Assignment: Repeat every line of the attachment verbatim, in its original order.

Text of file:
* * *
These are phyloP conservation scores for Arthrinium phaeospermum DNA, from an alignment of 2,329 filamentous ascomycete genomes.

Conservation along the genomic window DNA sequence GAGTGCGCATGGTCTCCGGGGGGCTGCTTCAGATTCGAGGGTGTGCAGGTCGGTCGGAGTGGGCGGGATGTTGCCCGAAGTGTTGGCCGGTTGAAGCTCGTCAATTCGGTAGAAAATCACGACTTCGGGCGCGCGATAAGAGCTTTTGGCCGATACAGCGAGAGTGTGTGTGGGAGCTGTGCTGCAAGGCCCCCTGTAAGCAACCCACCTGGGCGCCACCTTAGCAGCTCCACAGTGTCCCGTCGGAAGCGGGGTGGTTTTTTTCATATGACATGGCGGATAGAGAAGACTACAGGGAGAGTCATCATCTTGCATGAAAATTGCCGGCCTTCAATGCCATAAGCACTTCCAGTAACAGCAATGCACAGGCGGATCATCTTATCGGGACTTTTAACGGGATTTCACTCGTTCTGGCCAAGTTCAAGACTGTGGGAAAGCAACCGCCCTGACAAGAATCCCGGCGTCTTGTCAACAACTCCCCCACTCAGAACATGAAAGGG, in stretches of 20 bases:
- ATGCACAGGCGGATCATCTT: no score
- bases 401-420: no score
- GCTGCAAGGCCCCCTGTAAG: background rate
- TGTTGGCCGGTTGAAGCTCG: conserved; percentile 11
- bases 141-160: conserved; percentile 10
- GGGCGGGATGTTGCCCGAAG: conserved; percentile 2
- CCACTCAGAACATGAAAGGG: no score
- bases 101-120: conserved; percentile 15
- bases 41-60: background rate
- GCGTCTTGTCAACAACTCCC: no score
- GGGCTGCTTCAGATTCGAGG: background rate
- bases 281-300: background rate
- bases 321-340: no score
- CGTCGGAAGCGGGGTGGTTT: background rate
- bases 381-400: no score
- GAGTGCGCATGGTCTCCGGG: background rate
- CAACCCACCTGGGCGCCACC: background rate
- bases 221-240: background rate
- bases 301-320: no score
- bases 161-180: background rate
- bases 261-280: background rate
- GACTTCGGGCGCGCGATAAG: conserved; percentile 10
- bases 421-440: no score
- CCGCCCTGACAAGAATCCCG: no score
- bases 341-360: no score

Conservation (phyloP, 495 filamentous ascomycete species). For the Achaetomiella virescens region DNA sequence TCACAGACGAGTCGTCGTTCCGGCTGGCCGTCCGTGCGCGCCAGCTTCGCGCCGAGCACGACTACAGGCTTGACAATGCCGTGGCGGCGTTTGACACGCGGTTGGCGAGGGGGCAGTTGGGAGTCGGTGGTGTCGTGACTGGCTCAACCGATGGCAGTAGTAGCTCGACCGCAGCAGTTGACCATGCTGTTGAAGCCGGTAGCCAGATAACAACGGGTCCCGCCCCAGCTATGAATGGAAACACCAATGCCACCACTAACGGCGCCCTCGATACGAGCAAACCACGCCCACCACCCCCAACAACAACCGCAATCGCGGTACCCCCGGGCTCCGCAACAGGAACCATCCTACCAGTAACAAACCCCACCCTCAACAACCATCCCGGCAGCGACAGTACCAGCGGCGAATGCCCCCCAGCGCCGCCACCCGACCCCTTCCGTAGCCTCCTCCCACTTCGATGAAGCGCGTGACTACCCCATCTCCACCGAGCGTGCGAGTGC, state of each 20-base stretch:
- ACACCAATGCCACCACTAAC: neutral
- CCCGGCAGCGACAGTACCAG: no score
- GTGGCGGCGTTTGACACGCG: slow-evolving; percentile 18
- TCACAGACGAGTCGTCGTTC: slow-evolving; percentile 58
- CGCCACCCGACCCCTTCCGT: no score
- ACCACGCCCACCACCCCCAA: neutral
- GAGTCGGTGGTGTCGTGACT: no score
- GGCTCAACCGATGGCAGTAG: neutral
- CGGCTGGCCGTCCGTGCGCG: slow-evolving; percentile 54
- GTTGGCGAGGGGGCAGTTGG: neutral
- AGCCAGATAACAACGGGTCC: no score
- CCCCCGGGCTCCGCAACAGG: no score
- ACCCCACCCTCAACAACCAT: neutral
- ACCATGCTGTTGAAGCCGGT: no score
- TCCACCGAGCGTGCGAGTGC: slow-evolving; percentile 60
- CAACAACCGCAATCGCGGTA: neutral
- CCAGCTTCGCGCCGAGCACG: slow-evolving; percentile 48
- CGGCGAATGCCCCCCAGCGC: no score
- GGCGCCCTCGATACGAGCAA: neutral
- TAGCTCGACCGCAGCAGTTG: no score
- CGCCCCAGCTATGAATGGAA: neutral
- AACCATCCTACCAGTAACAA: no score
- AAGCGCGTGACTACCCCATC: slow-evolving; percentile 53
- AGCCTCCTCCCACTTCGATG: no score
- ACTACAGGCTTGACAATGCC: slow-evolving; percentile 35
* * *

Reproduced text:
These are phyloP conservation scores for Arthrinium phaeospermum DNA, from an alignment of 2,329 filamentous ascomycete genomes.

Conservation along the genomic window DNA sequence GAGTGCGCATGGTCTCCGGGGGGCTGCTTCAGATTCGAGGGTGTGCAGGTCGGTCGGAGTGGGCGGGATGTTGCCCGAAGTGTTGGCCGGTTGAAGCTCGTCAATTCGGTAGAAAATCACGACTTCGGGCGCGCGATAAGAGCTTTTGGCCGATACAGCGAGAGTGTGTGTGGGAGCTGTGCTGCAAGGCCCCCTGTAAGCAACCCACCTGGGCGCCACCTTAGCAGCTCCACAGTGTCCCGTCGGAAGCGGGGTGGTTTTTTTCATATGACATGGCGGATAGAGAAGACTACAGGGAGAGTCATCATCTTGCATGAAAATTGCCGGCCTTCAATGCCATAAGCACTTCCAGTAACAGCAATGCACAGGCGGATCATCTTATCGGGACTTTTAACGGGATTTCACTCGTTCTGGCCAAGTTCAAGACTGTGGGAAAGCAACCGCCCTGACAAGAATCCCGGCGTCTTGTCAACAACTCCCCCACTCAGAACATGAAAGGG, in stretches of 20 bases:
- ATGCACAGGCGGATCATCTT: no score
- bases 401-420: no score
- GCTGCAAGGCCCCCTGTAAG: background rate
- TGTTGGCCGGTTGAAGCTCG: conserved; percentile 11
- bases 141-160: conserved; percentile 10
- GGGCGGGATGTTGCCCGAAG: conserved; percentile 2
- CCACTCAGAACATGAAAGGG: no score
- bases 101-120: conserved; percentile 15
- bases 41-60: background rate
- GCGTCTTGTCAACAACTCCC: no score
- GGGCTGCTTCAGATTCGAGG: background rate
- bases 281-300: background rate
- bases 321-340: no score
- CGTCGGAAGCGGGGTGGTTT: background rate
- bases 381-400: no score
- GAGTGCGCATGGTCTCCGGG: background rate
- CAACCCACCTGGGCGCCACC: background rate
- bases 221-240: background rate
- bases 301-320: no score
- bases 161-180: background rate
- bases 261-280: background rate
- GACTTCGGGCGCGCGATAAG: conserved; percentile 10
- bases 421-440: no score
- CCGCCCTGACAAGAATCCCG: no score
- bases 341-360: no score

Conservation (phyloP, 495 filamentous ascomycete species). For the Achaetomiella virescens region DNA sequence TCACAGACGAGTCGTCGTTCCGGCTGGCCGTCCGTGCGCGCCAGCTTCGCGCCGAGCACGACTACAGGCTTGACAATGCCGTGGCGGCGTTTGACACGCGGTTGGCGAGGGGGCAGTTGGGAGTCGGTGGTGTCGTGACTGGCTCAACCGATGGCAGTAGTAGCTCGACCGCAGCAGTTGACCATGCTGTTGAAGCCGGTAGCCAGATAACAACGGGTCCCGCCCCAGCTATGAATGGAAACACCAATGCCACCACTAACGGCGCCCTCGATACGAGCAAACCACGCCCACCACCCCCAACAACAACCGCAATCGCGGTACCCCCGGGCTCCGCAACAGGAACCATCCTACCAGTAACAAACCCCACCCTCAACAACCATCCCGGCAGCGACAGTACCAGCGGCGAATGCCCCCCAGCGCCGCCACCCGACCCCTTCCGTAGCCTCCTCCCACTTCGATGAAGCGCGTGACTACCCCATCTCCACCGAGCGTGCGAGTGC, state of each 20-base stretch:
- ACACCAATGCCACCACTAAC: neutral
- CCCGGCAGCGACAGTACCAG: no score
- GTGGCGGCGTTTGACACGCG: slow-evolving; percentile 18
- TCACAGACGAGTCGTCGTTC: slow-evolving; percentile 58
- CGCCACCCGACCCCTTCCGT: no score
- ACCACGCCCACCACCCCCAA: neutral
- GAGTCGGTGGTGTCGTGACT: no score
- GGCTCAACCGATGGCAGTAG: neutral
- CGGCTGGCCGTCCGTGCGCG: slow-evolving; percentile 54
- GTTGGCGAGGGGGCAGTTGG: neutral
- AGCCAGATAACAACGGGTCC: no score
- CCCCCGGGCTCCGCAACAGG: no score
- ACCCCACCCTCAACAACCAT: neutral
- ACCATGCTGTTGAAGCCGGT: no score
- TCCACCGAGCGTGCGAGTGC: slow-evolving; percentile 60
- CAACAACCGCAATCGCGGTA: neutral
- CCAGCTTCGCGCCGAGCACG: slow-evolving; percentile 48
- CGGCGAATGCCCCCCAGCGC: no score
- GGCGCCCTCGATACGAGCAA: neutral
- TAGCTCGACCGCAGCAGTTG: no score
- CGCCCCAGCTATGAATGGAA: neutral
- AACCATCCTACCAGTAACAA: no score
- AAGCGCGTGACTACCCCATC: slow-evolving; percentile 53
- AGCCTCCTCCCACTTCGATG: no score
- ACTACAGGCTTGACAATGCC: slow-evolving; percentile 35